Malpractice insurance is one of the great deterrents to practising medicine in America. A study has shown that three minutes is all it takes. Doctors who get sued spend an average of 15 minutes with their patients while those who are never sued spend an average of 18 minutes.
But it's not the time, but how the time is spent that is the real difference. Doctors who are never sued are more likely to make orienting comments like, "First I'll examine you and then we will talk the problem over" or "I will leave time for your questions" which give patients an idea of what the visit about and when they ought to ask questions. Never-sued doctors engage in 'active listening', saying such things as "Go on, tell me more about that," and they were far more likely to laugh and be funny during the visit. On the other hand there was no difference in the amount of information conveyed.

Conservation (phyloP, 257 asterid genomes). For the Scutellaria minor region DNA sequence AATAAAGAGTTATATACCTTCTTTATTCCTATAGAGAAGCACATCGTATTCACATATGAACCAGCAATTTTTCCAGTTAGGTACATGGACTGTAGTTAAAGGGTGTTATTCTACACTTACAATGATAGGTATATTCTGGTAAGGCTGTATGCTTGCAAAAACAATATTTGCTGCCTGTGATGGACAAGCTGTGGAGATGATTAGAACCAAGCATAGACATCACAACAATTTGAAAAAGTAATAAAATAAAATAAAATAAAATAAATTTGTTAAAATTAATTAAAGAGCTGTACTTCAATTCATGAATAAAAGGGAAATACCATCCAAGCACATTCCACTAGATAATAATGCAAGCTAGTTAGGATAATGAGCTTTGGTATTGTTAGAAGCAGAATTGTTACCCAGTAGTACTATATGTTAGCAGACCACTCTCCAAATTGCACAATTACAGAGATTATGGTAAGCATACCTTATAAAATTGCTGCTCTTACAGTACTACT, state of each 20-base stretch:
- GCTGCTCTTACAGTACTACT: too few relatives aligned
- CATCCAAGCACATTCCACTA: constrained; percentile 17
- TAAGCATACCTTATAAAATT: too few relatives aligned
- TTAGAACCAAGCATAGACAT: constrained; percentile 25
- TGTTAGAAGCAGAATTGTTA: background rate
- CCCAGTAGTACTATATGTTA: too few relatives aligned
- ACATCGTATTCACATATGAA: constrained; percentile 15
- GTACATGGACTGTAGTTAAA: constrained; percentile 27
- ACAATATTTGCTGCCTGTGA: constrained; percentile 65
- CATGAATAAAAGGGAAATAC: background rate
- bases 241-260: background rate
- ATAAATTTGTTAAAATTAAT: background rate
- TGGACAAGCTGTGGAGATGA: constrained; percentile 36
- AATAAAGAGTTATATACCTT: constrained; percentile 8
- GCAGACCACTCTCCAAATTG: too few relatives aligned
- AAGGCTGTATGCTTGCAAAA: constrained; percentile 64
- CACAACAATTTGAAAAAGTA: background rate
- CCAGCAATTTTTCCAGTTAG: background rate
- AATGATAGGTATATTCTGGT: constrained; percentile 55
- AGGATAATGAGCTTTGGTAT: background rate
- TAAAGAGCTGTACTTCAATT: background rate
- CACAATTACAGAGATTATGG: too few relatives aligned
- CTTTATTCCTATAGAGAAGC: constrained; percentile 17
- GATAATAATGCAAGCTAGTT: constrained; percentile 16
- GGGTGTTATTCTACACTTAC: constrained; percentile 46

The interesting thing is that the patients takes in the doctor's attitude within the first few seconds of the consultation. It all boils down to 'Does the doctor respect the patient?' The most corrosive tone of voice that a doctor can adopt is a dominant one. Patients have been known to sue the wrong doctor because they liked one (who had made the mistake) and despised the other (who was entirely innocent). The truth is that all doctors make mistakes but patients are only vindictive if the doctor has not formed a caring relationship with him or her.
I have this information from a book given to me by my older son who was visiting last weekend. Blink by Malcolm Gladwell examines first impressions and hunches. Our unconscious brain makes and early decision that is not available to our conscious thought until minutes, days or even weeks later. Most of us don't trust these first impressions and sometimes we are right not to. The book explores when we should override this censorship.